The first time Kroni got out of his stall, I thought that whoever had fed him hadn’t latched his door. I started to get suspicious when it happened a second time.
Then, one day when I was in the tackroom I saw him unlatch the door. He would only do it when he thought I wasn’t looking but he was fast. Who needs thumbs when you have an upper lip with such dexterity? He’d stay in his stall for meals, but then would let himself out when he was done. Once he’d mastered his stall door, he quickly learned how to open the door to the hay storage area. Different type latch, but equally entertaining for him. I developed elaborate methods for fastening latches. Some kept him in; some just challenged his talents.
Like many escape artists, Kroni wasn’t content to just let himself out; he liked to cause mischief. One day I left my dogs locked in his stall. I had to go somewhere for a few hours and didn’t have time to take them home. When I came back, they were gone. At first I was really annoyed that someone had let them out. Then I realized that the “someone” was my horse. I suspect he wanted to go inside for awhile so he opened his stall so he could go in. The dogs were lost for hours.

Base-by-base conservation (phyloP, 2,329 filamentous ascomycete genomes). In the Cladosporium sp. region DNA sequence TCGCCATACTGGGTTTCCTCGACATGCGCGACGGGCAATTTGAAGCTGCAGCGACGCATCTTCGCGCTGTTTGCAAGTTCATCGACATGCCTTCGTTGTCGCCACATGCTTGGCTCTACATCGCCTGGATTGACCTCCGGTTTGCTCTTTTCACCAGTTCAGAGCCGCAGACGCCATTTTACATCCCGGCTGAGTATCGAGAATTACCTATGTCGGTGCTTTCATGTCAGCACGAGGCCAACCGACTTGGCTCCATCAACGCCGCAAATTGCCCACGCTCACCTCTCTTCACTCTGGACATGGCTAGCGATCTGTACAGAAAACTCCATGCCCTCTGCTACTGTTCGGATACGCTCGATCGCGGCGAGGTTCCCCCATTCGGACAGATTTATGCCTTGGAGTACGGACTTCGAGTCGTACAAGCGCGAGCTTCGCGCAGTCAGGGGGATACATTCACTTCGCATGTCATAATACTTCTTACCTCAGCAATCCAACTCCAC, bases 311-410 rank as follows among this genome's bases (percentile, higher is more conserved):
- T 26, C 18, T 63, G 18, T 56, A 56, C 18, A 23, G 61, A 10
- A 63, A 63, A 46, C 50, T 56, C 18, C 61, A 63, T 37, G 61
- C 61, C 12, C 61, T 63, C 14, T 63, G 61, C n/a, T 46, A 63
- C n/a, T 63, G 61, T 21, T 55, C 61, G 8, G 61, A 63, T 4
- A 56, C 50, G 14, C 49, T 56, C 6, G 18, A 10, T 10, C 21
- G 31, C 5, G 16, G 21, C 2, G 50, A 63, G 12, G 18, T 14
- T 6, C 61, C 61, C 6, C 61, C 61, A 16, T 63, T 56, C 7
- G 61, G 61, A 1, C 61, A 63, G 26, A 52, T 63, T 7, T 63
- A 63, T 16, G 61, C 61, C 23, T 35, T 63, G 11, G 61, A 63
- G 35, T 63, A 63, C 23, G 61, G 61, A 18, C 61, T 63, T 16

Luckily he never learned how to open the feed room door. Nor could he get out of the paddock but he sure did try!
The video below isn’t of Kroni but this horse has a very similar technique.
3 thoughts on “Horse Houdinis or, who needs opposable thumbs to open a stall door?”
Hilarious! I love that he not only didn’t rush out, he made no move at all to leave his stall. He just wanted to unlock the door!
I have known many houdinis. Apparently it doesn’t take thumbs to be skillfull problem solvers. You are right–all it takes are prehensile lips and patience.
We always had to padlock the feedroom because our foundered Shetland was a houdini horse.
Love the video. Too bad you don’t have Kroni video for good memories of mischief in the making.
They are too smart for their own good sometimes. I have a Houdini too.